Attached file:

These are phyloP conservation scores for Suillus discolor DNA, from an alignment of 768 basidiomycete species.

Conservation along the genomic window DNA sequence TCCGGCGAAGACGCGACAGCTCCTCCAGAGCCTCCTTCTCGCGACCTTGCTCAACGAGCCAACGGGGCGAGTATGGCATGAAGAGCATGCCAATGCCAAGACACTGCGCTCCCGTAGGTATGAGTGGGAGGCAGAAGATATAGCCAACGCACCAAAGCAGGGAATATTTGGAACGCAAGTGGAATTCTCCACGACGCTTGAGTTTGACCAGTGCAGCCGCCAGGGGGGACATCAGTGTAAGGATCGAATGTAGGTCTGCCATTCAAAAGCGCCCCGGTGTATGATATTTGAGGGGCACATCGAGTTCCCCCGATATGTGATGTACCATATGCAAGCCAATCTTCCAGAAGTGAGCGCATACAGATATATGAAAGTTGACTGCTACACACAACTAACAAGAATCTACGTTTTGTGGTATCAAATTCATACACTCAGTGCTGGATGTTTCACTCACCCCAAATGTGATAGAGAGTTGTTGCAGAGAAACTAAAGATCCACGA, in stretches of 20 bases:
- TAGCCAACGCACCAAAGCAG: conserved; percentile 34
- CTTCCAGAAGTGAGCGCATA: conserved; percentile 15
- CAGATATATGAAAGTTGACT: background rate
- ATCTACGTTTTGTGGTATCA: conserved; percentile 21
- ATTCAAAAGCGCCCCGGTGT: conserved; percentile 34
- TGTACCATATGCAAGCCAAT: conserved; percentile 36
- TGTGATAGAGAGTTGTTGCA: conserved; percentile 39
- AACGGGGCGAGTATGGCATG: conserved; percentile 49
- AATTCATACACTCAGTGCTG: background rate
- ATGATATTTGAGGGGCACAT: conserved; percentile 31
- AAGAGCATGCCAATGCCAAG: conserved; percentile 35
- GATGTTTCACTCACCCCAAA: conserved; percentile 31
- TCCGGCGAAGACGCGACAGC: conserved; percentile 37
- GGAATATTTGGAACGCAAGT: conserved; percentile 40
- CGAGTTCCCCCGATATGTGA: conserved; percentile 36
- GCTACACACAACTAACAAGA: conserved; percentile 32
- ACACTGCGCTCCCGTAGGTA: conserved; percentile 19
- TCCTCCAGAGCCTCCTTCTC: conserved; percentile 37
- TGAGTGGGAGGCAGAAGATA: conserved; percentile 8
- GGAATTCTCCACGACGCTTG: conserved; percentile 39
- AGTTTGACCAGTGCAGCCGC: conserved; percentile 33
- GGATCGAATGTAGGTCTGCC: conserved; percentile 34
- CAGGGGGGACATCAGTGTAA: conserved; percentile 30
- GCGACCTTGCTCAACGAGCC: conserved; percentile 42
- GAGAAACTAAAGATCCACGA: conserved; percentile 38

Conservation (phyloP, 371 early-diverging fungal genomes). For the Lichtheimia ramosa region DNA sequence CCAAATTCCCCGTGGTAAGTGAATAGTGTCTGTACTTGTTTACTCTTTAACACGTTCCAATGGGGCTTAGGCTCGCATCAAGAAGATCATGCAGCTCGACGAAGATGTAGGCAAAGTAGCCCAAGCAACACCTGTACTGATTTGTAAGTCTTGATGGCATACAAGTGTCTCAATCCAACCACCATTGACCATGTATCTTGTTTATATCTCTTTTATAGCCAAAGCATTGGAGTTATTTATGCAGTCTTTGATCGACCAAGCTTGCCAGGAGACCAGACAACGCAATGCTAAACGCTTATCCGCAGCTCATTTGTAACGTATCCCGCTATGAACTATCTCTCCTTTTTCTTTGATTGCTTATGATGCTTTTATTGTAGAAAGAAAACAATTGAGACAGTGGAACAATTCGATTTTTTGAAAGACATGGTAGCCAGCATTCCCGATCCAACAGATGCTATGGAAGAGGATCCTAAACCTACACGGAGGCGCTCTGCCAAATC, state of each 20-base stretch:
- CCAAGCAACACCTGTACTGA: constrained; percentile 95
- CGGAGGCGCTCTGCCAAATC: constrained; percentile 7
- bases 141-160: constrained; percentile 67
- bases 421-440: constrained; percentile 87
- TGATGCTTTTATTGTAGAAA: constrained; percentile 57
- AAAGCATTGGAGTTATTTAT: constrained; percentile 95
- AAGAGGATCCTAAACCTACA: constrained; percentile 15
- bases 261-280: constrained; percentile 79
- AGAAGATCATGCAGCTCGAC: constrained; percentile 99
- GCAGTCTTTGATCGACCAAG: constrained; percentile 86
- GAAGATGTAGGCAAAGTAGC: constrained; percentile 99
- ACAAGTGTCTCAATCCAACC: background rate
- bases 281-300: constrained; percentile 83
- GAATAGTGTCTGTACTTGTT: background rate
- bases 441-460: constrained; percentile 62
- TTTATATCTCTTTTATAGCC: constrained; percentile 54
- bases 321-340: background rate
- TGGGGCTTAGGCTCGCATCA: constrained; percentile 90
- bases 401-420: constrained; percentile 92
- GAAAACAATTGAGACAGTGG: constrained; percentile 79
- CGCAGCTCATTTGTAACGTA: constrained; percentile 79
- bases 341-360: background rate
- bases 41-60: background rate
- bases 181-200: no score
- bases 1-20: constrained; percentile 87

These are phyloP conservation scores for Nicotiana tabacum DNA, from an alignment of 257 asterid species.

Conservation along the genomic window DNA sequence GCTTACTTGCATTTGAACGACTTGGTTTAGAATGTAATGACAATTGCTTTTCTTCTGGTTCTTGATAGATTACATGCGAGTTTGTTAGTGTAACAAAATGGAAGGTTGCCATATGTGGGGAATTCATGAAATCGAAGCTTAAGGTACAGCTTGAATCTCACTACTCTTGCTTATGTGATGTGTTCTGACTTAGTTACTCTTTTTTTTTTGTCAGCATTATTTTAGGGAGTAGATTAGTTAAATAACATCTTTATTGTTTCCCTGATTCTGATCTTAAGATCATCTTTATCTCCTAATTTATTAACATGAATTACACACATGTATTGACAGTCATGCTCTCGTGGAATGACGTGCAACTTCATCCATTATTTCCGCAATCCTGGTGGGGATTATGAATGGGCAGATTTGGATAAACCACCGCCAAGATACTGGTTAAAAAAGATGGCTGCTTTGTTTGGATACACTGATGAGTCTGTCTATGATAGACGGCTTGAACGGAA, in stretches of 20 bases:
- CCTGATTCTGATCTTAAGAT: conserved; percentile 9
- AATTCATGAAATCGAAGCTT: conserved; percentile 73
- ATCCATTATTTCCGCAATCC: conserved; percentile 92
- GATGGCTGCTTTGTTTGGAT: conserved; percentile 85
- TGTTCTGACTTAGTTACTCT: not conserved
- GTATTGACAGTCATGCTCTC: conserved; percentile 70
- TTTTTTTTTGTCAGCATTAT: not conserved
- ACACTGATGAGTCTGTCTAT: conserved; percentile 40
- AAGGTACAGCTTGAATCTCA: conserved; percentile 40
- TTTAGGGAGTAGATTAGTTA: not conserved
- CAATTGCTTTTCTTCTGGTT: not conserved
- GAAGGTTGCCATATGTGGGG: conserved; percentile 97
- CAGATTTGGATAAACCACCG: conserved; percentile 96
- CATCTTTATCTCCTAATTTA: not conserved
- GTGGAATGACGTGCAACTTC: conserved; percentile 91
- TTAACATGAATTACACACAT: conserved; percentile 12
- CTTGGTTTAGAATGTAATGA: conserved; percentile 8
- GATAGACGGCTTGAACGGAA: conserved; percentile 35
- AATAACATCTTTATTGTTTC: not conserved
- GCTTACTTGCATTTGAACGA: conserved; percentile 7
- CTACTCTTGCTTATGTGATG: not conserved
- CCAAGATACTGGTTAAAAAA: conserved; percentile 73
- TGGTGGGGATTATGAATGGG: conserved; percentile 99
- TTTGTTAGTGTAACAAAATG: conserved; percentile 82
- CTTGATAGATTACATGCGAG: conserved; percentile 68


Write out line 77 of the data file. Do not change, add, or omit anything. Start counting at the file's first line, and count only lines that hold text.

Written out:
- CCAAGATACTGGTTAAAAAA: conserved; percentile 73